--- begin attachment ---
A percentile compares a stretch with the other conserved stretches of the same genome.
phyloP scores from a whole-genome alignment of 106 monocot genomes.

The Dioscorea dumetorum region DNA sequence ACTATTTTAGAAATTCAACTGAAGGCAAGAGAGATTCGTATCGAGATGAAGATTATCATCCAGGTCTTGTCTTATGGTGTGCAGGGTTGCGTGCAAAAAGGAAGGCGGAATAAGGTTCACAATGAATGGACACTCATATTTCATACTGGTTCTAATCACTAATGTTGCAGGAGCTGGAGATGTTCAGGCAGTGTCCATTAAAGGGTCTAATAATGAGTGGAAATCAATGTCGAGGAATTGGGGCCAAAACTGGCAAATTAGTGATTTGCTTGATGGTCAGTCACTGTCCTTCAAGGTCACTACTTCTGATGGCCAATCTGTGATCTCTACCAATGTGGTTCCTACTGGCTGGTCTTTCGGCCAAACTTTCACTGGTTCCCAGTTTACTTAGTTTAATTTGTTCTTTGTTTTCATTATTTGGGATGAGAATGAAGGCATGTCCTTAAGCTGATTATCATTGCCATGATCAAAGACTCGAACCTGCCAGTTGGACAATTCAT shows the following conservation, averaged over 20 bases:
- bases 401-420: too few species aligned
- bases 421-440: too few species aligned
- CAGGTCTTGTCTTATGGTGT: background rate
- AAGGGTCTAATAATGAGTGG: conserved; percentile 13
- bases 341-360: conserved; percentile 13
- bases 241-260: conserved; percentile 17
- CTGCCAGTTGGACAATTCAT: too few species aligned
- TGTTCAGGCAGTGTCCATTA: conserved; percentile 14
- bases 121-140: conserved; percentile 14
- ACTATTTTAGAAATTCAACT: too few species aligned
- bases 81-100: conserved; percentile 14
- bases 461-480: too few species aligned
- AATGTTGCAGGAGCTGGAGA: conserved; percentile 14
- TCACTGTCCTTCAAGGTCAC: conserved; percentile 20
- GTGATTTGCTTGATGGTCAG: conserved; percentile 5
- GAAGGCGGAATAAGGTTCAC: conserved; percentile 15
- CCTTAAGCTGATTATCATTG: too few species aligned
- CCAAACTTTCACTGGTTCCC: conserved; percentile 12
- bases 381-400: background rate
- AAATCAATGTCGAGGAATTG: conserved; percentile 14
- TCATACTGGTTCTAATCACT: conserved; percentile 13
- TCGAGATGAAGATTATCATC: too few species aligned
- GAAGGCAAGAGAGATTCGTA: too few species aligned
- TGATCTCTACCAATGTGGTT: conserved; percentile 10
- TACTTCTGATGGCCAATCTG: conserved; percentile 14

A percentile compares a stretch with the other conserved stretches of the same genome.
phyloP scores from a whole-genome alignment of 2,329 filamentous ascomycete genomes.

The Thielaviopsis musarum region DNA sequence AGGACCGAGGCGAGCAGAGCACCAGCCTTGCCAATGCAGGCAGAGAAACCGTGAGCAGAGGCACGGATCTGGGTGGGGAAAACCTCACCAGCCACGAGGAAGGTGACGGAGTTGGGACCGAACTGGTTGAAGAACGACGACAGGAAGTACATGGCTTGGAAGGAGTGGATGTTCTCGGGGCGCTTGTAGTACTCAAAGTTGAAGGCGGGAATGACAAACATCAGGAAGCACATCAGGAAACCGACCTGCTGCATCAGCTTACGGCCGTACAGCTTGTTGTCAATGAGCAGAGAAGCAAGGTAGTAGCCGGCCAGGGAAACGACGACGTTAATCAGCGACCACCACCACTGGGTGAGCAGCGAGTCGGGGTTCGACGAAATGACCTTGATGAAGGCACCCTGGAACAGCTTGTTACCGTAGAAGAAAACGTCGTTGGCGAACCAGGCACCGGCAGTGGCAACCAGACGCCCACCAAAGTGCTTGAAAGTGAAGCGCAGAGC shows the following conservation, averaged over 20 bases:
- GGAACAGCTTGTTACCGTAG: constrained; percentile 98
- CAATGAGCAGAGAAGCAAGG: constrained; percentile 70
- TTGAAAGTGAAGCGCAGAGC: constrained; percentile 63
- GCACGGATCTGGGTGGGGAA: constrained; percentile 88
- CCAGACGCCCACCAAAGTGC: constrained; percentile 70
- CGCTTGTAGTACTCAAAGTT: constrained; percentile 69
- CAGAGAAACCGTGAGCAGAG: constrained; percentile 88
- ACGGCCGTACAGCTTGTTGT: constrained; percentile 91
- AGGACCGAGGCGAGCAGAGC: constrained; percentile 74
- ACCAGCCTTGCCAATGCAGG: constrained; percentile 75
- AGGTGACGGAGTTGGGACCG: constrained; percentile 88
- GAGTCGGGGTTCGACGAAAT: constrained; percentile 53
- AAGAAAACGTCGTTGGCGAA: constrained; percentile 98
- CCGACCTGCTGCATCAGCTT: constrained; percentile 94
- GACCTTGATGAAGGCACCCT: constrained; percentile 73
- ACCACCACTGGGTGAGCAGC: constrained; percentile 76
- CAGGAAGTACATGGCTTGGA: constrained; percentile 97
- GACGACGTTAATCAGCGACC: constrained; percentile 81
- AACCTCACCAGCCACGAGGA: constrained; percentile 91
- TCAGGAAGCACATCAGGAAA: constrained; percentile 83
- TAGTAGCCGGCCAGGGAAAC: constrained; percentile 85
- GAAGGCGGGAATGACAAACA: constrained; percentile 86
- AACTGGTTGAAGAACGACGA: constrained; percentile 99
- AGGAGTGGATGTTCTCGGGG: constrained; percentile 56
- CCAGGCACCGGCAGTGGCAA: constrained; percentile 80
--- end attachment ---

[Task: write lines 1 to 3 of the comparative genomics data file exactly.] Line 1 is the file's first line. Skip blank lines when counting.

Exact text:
A percentile compares a stretch with the other conserved stretches of the same genome.
phyloP scores from a whole-genome alignment of 106 monocot genomes.

The Dioscorea dumetorum region DNA sequence ACTATTTTAGAAATTCAACTGAAGGCAAGAGAGATTCGTATCGAGATGAAGATTATCATCCAGGTCTTGTCTTATGGTGTGCAGGGTTGCGTGCAAAAAGGAAGGCGGAATAAGGTTCACAATGAATGGACACTCATATTTCATACTGGTTCTAATCACTAATGTTGCAGGAGCTGGAGATGTTCAGGCAGTGTCCATTAAAGGGTCTAATAATGAGTGGAAATCAATGTCGAGGAATTGGGGCCAAAACTGGCAAATTAGTGATTTGCTTGATGGTCAGTCACTGTCCTTCAAGGTCACTACTTCTGATGGCCAATCTGTGATCTCTACCAATGTGGTTCCTACTGGCTGGTCTTTCGGCCAAACTTTCACTGGTTCCCAGTTTACTTAGTTTAATTTGTTCTTTGTTTTCATTATTTGGGATGAGAATGAAGGCATGTCCTTAAGCTGATTATCATTGCCATGATCAAAGACTCGAACCTGCCAGTTGGACAATTCAT shows the following conservation, averaged over 20 bases: